Menu

Child Tax Credit: What You Need to Know


Posted on November 07, 2021

The child tax credit allows low- and medium-income families to reduce their tax liability for each qualifying child. In March 2021, the child tax credit was significantly expanded thanks to the American Rescue Plan Act of 2021. The 2021 credit is also fully refundable, unlike the 2020 credit, which was only partially refundable.

Do I qualify for the child tax credit?

If you are eligible for the credit, you can decrease your tax liability on a dollar-for-dollar basis. However, your family and child must meet specific criteria. The IRS has seven top requirements for child tax credit eligibility. They are:

  1. Your family passes the family income test. If you are single, your income must be less than $75,000. If you are the head of the household, you must earn less than $112,500. For joint returns, the family must earn less than $150,000.
  2. The child must have been claimed as a dependent on your tax return.
  3. The child must be a U.S. citizen, a U.S national, or a U.S. resident alien.
  4. The child must be under the age of 18 at the end of the tax year.
  5. The child must have lived with you for more than half of the tax year. Exceptions apply, such as the child’s absences were for special circumstances like juvenile detention, military service, school, or vacation.
  6. The child must be your own child, a foster child, or a stepchild. This includes a legally adopted child. The child may also be a sibling, a stepbrother, or a stepsister.
  7. The child does not provide for their own financial support.

How much do I get per child?

Before 2021, the child tax credit was $2000 for each qualifying child. For 2021, the child tax credit per child under the age of six is $3,600, and the credit for children under 18 is $3,000. However, the size of the credit only applies to 2021. There is no news on whether this will apply to next year.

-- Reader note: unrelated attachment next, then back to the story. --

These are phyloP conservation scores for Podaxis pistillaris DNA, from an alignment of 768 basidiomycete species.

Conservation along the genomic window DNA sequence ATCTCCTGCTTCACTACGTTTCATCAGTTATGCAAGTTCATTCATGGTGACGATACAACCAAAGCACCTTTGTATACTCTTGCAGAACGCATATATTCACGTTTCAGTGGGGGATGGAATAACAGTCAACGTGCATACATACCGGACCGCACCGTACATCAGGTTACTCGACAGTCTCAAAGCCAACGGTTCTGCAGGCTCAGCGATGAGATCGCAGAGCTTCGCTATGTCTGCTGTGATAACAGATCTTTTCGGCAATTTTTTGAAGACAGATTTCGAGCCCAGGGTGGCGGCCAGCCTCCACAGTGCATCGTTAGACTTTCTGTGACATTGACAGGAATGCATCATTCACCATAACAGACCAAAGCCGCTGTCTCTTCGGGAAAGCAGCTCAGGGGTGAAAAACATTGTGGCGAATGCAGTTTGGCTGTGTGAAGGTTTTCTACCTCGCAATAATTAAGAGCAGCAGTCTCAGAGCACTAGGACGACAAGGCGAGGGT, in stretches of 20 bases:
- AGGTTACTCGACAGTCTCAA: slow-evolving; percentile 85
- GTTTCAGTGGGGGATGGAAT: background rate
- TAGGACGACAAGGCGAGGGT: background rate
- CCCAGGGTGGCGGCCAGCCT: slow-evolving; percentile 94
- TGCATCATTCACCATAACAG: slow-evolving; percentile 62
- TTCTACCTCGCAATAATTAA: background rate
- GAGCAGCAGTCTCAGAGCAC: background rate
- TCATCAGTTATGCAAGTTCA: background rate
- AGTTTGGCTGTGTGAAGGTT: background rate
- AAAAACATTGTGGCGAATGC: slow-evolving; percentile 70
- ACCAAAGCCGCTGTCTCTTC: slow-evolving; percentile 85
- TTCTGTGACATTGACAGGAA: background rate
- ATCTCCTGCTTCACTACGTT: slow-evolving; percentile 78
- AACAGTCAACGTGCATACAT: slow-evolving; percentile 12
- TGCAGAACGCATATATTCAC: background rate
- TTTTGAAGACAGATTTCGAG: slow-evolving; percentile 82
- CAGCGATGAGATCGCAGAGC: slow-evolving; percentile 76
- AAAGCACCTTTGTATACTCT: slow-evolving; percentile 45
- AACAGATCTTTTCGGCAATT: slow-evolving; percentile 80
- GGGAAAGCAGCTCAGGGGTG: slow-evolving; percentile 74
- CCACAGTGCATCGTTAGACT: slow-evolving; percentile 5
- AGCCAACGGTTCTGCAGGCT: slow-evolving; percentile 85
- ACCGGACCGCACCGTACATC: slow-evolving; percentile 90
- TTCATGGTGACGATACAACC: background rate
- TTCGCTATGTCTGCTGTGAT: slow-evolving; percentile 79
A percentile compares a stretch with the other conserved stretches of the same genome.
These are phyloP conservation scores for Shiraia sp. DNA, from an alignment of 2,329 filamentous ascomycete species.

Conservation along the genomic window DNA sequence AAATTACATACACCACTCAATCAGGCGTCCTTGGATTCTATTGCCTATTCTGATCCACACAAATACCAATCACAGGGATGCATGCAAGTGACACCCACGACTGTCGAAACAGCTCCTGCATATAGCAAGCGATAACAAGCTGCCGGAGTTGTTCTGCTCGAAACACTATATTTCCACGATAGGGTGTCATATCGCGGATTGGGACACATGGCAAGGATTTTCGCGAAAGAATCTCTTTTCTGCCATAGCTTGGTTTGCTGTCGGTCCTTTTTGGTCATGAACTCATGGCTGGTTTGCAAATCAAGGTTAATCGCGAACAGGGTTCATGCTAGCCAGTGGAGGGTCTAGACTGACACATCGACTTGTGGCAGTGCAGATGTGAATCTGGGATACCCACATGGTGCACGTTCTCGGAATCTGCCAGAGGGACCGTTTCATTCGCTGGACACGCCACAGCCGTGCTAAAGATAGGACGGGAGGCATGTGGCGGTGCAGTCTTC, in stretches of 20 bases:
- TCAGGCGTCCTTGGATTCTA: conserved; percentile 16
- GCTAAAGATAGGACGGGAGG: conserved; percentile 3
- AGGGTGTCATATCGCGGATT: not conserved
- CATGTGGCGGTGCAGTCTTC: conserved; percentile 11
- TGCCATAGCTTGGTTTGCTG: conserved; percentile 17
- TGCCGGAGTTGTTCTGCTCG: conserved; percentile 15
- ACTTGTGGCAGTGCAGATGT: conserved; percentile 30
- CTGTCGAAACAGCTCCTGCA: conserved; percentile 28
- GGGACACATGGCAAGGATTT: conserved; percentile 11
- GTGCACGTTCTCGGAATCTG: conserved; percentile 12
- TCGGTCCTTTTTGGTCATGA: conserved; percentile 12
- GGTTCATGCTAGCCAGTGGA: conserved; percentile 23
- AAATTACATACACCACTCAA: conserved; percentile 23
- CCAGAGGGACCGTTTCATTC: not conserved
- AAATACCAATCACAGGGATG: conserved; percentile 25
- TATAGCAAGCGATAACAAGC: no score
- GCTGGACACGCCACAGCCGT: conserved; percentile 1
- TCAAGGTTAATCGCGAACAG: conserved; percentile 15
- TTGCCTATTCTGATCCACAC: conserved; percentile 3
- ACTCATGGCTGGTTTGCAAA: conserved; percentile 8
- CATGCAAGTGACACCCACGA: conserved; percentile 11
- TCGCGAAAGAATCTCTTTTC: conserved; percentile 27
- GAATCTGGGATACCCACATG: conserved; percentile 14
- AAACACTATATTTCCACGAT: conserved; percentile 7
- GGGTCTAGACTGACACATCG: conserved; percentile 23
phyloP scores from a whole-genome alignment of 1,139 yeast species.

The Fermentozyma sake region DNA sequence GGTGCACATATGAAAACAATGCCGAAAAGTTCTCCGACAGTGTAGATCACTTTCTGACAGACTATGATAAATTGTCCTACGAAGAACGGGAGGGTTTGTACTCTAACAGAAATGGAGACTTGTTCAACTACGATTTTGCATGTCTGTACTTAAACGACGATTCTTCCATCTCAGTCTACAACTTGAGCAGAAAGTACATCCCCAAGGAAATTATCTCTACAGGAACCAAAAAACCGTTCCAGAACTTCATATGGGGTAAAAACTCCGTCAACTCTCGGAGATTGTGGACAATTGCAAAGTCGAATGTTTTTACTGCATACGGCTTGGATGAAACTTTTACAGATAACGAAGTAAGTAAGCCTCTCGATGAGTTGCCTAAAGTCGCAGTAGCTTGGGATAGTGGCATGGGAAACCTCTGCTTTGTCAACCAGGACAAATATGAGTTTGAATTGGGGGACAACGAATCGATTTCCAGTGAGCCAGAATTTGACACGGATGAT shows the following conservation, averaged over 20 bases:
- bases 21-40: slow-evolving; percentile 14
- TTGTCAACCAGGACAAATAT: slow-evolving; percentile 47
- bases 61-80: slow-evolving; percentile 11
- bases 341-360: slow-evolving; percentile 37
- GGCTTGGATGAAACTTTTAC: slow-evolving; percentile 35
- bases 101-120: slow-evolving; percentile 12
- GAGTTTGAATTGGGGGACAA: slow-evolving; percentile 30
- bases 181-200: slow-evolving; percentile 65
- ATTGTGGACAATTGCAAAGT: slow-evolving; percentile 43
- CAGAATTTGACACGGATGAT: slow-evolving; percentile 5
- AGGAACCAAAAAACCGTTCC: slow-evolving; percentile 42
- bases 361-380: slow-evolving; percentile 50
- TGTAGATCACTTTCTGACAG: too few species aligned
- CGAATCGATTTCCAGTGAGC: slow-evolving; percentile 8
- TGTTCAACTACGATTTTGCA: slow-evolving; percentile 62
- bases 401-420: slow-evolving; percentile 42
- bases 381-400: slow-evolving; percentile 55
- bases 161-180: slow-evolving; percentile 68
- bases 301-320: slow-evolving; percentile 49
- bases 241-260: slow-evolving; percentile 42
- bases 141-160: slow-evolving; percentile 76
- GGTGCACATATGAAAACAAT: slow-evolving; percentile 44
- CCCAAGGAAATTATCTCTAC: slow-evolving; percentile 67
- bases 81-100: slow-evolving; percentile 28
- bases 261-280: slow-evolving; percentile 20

The credit is not only fully refundable but can be received as an advance payment. In the past, payments were a partial advance that you could claim on next year’s tax return. Because of the impacts of the global pandemic, qualifying families may get half of the credit early through monthly advance payments.

 Can I opt-out of advance monthly payments?

You may not want to get a part of the credit early because you qualified for the child tax credit but are no longer eligible in 2021. This can happen if you are no longer classified as a low- to the medium-income taxpayer, your child has aged out, or there have been changes in the number of children you have that qualify. Therefore, not opting out of advance payments could mean that you may have to repay the money you received when it’s time to file your tax returns in 2022. It could also mean a smaller refund.

You can opt out of receiving the credit early through the IRS child tax credit update portal, where there is the option to unenroll.

Claiming the child tax credit may be a way for you to reduce your tax liability, particularly if you’re facing tax issues. For help with tax resolution, contact us at 206-970-4477 and let us help you with your tax problems. Talk with a Tax Resolution Expert today.


« Return To Blog
Seattle Area Tax Attorneys

Speak With A Tax Resolution Expert

(206) 970-4477


IRS Trouble Solvers

5720 4th Ave S
Seattle, WA 98108
Proud Member of the
American Society of Tax Problem Solvers

© 2021 IRS Trouble Solvers, LLC. - Seattle Privacy Policy - Terms and Conditions